1777 protection

William F. Acker WB2FLW +1-303-777-8123 wacker at octothorp.org
Sun Nov 25 13:41:23 EST 2001

Actually, the messages about mailbox vulnerability have nothing to do with
whether someone else can read your mail.  Mail files are generally owned
by the user who receives the mail, and are in group mail with a mode of
660.  The problem is that the current pine session *can't* write to
/var/spool/mail.  The reason is that it's necessary to lock a mailbox when
changing it, for example, when messages are deleted.  The lock prevents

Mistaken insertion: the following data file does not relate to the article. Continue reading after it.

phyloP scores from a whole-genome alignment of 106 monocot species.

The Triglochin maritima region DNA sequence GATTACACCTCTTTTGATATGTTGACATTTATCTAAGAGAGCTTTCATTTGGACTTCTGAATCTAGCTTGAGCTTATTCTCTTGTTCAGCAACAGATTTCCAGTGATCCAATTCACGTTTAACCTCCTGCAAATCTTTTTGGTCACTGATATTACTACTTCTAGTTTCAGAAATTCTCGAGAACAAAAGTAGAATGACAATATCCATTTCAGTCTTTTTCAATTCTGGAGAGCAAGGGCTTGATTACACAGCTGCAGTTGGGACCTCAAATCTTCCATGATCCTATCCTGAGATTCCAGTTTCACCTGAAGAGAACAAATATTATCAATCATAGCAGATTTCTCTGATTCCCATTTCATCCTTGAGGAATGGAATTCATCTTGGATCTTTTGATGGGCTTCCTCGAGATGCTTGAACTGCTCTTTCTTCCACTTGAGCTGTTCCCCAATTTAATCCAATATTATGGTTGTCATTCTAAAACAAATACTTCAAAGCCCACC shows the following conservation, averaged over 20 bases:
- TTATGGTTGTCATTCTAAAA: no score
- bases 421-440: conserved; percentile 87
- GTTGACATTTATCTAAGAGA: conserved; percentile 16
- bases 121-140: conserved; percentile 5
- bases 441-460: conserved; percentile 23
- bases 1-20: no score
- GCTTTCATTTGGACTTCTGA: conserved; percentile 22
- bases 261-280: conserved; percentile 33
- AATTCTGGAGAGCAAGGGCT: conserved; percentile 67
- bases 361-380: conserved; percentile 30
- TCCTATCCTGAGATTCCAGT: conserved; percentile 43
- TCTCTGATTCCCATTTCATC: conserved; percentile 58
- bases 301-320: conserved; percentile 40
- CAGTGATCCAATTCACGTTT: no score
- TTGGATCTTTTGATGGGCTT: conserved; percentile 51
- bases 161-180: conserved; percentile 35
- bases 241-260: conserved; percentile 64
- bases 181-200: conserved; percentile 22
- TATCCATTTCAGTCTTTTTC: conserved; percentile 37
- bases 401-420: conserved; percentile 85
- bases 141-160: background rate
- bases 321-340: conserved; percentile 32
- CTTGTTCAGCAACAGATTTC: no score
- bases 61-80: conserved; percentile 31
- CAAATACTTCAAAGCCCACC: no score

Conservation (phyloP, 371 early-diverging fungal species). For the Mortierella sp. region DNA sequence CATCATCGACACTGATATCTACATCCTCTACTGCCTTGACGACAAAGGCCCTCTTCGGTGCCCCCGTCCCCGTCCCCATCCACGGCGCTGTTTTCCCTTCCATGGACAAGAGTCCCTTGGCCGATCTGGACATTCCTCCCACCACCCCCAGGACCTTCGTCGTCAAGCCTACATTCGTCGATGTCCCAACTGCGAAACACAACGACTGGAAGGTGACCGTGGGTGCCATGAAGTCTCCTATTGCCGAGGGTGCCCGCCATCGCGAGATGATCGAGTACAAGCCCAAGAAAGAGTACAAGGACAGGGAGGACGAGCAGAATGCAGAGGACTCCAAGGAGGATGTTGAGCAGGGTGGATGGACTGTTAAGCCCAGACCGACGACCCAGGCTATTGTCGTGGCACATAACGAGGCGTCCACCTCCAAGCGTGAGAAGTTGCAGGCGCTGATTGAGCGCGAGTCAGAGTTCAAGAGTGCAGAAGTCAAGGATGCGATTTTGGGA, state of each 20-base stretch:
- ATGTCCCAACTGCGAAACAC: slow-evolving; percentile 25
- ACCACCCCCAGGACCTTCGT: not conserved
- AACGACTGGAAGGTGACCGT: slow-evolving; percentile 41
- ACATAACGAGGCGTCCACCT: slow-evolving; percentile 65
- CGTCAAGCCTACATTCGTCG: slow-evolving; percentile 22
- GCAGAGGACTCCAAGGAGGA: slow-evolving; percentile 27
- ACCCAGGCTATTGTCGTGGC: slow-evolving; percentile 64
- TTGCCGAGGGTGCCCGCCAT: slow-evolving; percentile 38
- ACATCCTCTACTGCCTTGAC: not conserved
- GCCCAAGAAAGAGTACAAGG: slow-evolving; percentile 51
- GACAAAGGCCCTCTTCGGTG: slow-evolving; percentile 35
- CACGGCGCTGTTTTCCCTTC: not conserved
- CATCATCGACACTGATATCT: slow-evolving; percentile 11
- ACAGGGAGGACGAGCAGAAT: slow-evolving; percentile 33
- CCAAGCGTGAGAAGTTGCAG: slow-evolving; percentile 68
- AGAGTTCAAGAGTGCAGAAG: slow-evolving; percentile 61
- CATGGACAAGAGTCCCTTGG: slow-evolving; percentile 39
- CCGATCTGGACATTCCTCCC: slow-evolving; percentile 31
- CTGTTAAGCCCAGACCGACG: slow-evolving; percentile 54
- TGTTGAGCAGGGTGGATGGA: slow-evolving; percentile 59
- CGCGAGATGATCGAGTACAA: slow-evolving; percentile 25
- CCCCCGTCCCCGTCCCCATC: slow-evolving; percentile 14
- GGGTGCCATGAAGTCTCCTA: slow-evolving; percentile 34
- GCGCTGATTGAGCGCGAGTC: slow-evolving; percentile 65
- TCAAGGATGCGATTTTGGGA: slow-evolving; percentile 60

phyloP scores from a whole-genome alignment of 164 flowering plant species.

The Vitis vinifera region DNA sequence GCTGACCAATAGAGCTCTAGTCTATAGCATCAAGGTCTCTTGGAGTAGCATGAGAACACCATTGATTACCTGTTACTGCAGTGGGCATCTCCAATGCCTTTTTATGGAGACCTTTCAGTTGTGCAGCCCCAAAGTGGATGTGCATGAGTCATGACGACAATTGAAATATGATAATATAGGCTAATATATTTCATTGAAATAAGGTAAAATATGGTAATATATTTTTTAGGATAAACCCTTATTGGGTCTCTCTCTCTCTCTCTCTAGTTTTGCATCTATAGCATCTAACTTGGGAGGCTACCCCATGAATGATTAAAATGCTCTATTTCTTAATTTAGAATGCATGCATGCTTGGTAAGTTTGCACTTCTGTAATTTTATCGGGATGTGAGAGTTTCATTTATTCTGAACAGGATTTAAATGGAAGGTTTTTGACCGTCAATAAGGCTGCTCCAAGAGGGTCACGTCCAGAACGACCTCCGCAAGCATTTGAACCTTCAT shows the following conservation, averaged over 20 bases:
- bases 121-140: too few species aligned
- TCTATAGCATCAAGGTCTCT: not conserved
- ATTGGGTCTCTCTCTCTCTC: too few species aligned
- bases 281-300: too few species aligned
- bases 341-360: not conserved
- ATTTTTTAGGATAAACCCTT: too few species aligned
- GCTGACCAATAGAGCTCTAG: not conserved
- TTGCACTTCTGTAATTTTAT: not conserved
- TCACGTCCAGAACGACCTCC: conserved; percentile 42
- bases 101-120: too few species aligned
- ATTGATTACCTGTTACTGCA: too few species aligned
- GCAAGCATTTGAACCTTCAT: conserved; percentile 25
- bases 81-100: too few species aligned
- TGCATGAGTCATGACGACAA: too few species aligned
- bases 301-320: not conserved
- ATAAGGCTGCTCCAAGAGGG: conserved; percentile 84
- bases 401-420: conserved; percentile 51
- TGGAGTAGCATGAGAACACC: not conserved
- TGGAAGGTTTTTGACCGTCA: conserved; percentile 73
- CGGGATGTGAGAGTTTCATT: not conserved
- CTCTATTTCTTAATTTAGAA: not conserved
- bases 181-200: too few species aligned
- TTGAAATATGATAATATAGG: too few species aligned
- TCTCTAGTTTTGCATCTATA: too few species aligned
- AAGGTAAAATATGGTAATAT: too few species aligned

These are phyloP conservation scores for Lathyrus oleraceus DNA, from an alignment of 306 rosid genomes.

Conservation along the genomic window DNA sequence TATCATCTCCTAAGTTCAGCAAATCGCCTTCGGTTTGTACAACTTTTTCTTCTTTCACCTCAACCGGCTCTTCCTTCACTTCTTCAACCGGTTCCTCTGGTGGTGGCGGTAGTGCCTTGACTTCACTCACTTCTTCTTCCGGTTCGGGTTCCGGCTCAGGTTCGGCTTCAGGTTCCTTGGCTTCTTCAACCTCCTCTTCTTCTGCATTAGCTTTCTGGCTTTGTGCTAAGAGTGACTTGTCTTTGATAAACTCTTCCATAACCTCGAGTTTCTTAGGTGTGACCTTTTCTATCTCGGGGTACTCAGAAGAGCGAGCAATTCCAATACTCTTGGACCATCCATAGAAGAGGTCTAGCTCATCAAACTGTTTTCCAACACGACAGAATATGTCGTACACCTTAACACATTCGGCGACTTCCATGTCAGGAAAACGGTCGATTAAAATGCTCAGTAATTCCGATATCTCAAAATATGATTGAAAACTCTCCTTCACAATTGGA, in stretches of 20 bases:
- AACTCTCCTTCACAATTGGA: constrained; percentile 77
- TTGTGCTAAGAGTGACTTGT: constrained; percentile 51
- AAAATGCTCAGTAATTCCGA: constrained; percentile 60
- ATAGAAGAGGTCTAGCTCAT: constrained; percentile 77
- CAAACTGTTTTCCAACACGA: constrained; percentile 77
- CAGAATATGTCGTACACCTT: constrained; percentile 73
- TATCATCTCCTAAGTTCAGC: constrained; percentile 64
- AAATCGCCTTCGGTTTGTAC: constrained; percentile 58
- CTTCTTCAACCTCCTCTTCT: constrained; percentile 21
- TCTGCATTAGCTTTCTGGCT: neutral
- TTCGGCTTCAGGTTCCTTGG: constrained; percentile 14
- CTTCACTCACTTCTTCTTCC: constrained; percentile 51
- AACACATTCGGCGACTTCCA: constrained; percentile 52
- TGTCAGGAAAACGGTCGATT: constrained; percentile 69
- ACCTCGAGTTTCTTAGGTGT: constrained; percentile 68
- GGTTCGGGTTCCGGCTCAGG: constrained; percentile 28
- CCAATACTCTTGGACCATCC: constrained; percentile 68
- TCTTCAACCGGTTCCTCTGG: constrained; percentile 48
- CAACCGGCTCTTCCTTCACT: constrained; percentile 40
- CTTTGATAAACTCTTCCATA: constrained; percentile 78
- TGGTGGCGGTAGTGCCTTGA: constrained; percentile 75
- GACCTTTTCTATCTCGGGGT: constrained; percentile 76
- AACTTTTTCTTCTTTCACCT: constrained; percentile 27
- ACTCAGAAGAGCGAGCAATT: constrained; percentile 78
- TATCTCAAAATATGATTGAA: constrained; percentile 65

other programs such as sendmail from writing to the file.  Without this,
you'd get corruption and the probable loss of messages.  Mode 1777 allows
*everyone* to create files in the mail directory much as mode 777 does.  
The 1 prefix is the "sticky bit".  This prevents a file from being deleted
by anyone other than root or the owner of the file.  That's why /tmp is
setup this way also.  I'm pretty sure that the newest versions of pine
handle locking in a different way, but I have no idea how.

          Bill in Denver

On Sat, 24 Nov 2001, Gregory Nowak wrote:

> That means that anyone with access to your machine can read all mail on it at least if not do more with it.
> To fix this (which I'm sure you want to do), type the following line without the quotes.
> "chmod 1777 /var/spool/mail"

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